A team headed by scientists from the Max Planck Institute for the Structure and Dynamics of Matter in Hamburg have demonstrated that graphene meets an important condition for use in novel lasers for terahertz pulses with long wavelengths. The direct emission of terahertz radiation would be useful in science, but no laser has yet been developed which can provide it. Theoretical studies have previously suggested that it could be possible with graphene. However, there were well-founded doubts – which the team in Hamburg has now dispelled. At the same time, the scientists discovered that the scope of application for graphene has its limitations though: in further measurements, they showed that the material cannot be used for efficient light harvesting in solar cells.
Until now, terahertz pulses have only been generated via inefficient non-linear optical processes. However, the forbidden band in graphene is infinitesimal. “Nevertheless, the electrons in graphene behave similarly to those of a classic semiconductor”, Isabella Gierz says. To a certain extent, graphene could be thought of as a zero-bandgap semiconductor. Because of the absence of a bandgap, the population inversion in graphene only lasts for around 100 femtoseconds, less than a trillionth of a second. “That is why graphene cannot be used for continuous lasers, but potentially for ultrashort laser pulses”, Gierz explains.
Emitting flashes of light: Graphene, a honeycomb lattice made of carbon atoms, is a suitable material for lasers emitting ultrashort terahertz pulses. © Joerg M. Harms
Such a graphene laser would be particularly useful for research purposes. It could be used to amplify laser light with very long wavelengths; so-called terahertz radiation. This type of laser light could be employed in basic research to study, for example, high-temperature superconductors. To date, terahertz radiation has been produced using comparatively inefficient, so-called non-linear optical processes. In addition, the available wavelength range is often limited by the non-linear material used. The recent findings indicate that graphene could be used for broad bandwidth amplification of arbitrarily long wavelengths.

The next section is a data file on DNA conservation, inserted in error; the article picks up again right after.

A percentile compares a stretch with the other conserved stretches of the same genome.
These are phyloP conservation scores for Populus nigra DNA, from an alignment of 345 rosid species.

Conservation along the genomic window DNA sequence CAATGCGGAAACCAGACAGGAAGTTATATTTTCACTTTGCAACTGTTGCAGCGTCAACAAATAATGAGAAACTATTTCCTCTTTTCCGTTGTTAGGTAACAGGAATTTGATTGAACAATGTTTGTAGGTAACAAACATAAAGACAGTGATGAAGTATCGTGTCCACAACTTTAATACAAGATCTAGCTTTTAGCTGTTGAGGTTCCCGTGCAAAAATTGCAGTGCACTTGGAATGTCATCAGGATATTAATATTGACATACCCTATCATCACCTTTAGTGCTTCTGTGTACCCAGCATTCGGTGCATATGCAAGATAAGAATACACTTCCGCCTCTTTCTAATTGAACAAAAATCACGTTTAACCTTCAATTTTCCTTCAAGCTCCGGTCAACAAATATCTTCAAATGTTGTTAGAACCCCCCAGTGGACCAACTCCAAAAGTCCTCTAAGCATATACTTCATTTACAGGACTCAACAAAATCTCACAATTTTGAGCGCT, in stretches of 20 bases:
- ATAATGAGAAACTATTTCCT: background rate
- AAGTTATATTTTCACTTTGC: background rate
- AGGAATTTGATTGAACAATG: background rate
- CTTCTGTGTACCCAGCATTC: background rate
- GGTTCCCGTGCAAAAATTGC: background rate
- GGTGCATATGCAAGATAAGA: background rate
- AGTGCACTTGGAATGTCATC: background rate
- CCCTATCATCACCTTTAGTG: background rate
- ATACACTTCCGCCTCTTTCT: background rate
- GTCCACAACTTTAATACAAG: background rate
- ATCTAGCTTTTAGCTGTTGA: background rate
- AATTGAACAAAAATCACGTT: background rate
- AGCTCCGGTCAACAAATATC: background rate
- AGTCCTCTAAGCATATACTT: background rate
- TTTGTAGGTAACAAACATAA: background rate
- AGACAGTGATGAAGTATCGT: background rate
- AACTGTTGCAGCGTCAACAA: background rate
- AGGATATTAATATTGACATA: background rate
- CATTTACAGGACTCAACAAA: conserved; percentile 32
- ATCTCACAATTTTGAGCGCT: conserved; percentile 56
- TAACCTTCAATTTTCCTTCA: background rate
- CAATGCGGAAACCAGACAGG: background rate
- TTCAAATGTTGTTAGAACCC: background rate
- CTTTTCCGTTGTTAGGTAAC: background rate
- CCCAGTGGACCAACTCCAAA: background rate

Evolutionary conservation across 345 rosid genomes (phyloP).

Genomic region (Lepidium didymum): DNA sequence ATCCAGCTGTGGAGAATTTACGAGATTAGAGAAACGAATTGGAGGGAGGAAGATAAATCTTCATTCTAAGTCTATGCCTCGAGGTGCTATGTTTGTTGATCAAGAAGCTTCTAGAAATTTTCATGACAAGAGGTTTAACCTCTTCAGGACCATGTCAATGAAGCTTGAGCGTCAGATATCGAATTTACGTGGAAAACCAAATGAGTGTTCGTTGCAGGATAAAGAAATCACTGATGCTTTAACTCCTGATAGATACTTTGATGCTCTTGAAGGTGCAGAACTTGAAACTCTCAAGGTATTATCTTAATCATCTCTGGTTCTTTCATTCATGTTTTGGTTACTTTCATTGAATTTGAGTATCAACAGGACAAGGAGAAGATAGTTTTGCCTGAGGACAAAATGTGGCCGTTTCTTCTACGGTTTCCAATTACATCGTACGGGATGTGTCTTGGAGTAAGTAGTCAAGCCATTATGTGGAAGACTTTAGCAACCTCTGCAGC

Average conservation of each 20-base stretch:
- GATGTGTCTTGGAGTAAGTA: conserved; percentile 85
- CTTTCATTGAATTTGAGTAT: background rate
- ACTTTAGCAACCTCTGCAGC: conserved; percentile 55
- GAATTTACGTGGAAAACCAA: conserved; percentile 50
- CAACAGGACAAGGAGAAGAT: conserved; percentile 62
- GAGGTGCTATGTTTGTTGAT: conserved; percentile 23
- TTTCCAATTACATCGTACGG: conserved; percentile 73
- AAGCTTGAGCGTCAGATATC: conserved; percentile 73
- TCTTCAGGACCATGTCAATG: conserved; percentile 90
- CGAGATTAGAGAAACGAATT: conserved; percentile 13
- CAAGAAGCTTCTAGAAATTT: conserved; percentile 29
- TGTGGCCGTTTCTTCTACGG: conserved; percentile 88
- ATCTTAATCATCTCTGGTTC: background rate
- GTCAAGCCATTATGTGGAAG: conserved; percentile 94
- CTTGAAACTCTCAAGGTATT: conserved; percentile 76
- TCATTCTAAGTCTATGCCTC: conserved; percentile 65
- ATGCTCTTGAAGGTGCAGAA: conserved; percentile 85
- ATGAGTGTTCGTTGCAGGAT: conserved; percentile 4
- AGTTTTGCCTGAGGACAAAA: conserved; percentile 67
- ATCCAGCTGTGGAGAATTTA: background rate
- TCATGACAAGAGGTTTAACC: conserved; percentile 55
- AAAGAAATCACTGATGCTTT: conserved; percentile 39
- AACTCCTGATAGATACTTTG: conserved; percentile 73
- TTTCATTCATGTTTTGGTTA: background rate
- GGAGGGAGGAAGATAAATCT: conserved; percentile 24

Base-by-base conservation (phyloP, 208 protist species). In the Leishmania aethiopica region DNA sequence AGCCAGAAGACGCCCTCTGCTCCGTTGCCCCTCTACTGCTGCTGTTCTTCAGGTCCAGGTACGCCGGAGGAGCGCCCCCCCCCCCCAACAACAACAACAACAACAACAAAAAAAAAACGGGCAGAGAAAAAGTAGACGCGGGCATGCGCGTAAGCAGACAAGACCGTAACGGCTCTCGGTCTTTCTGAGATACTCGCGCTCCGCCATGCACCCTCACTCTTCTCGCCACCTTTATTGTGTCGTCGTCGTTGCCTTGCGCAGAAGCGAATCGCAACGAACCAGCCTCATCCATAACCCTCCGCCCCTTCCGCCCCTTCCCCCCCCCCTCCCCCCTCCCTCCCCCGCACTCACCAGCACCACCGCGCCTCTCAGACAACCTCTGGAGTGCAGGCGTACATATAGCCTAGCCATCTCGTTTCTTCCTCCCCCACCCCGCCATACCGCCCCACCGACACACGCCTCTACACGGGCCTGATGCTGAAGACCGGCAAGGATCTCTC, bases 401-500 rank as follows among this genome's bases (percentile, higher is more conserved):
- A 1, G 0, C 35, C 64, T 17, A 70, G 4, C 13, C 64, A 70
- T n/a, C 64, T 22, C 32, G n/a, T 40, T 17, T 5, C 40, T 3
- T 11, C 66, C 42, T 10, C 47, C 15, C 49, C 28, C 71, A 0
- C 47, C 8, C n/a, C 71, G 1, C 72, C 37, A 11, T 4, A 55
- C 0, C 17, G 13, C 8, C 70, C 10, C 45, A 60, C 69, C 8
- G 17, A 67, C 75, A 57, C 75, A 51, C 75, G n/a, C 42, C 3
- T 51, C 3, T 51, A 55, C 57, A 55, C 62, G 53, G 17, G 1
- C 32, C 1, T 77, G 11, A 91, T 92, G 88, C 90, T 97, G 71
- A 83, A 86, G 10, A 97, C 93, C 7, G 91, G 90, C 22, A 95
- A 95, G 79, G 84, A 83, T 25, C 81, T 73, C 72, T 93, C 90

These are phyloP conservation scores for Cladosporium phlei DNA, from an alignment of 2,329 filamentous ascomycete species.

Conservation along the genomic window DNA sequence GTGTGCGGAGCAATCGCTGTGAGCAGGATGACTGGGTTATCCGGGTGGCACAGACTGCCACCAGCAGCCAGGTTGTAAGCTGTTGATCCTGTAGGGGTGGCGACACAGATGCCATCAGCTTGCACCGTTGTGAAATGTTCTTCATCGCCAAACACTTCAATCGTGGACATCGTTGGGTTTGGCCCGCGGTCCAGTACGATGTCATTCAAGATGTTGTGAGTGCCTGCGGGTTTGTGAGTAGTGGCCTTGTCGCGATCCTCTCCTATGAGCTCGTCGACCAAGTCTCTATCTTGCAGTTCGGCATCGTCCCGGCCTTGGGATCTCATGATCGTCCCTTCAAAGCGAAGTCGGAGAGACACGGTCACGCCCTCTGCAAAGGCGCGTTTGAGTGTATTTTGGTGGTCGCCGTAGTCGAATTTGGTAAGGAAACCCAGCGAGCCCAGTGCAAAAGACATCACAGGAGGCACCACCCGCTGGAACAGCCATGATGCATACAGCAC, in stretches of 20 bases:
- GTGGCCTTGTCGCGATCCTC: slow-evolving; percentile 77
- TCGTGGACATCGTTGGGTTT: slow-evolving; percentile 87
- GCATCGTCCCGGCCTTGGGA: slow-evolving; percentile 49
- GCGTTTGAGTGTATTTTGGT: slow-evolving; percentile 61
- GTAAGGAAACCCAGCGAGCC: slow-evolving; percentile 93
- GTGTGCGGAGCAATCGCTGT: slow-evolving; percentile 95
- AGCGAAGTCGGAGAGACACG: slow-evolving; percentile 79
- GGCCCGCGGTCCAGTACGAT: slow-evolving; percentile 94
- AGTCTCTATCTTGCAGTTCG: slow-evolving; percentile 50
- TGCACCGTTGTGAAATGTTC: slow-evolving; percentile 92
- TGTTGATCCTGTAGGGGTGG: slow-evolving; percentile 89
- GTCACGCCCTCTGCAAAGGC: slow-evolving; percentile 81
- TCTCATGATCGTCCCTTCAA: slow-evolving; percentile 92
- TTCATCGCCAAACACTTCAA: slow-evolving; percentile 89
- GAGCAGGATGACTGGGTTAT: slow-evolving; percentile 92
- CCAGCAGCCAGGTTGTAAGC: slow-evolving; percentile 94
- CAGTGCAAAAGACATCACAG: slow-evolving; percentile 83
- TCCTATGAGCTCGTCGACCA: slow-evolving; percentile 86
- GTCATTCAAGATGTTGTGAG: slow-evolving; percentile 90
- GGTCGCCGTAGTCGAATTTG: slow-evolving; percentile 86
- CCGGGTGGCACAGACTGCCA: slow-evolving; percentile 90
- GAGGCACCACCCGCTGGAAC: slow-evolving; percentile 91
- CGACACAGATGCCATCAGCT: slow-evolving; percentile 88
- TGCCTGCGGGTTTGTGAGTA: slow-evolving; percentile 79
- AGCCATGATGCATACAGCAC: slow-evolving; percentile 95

However, the Hamburg-based team also dashed the hopes of some materials scientists – as it turns out, graphene is probably not suited for converting solar radiation into electricity in solar cells. “According to our measurements, a single photon in graphene cannot release several electrons, as previously expected”, Gierz says. This is a prerequisite for efficient conversion of radiation into electricity.
Silicon carbide can be used to produce graphene for lasers
The scientists in Hamburg studied the graphene using a method called time-resolved photoemission spectroscopy. This involved illuminating the material with ultrashort ultraviolet (UV) light pulses. As a consequence the electrons are forced out of the sample and the physicists measure their energy and angle of exit. The resulting data is used to establish the energy distribution of electrons in the material. Time resolution is achieved by delaying the arrival time of the UV probe pulse with respect to an arbitrary excitation pulse.
In the present experiment, the electrons in the graphene were excited using infrared laser light. Then the scientists employed photoemission spectroscopy to demonstrate the occurrence of population inversion. In a similar way, they established that carrier multiplication could not be achieved by radiation.
The graphene was produced by the scientists through thermal decomposition of silicon carbide. According to Gierz, this procedure can also be used to make a graphene laser, since silicon carbide is transparent and will not interfere with terahertz radiation. However, the physicist admits that a lot of development work remains to produce a graphene laser.
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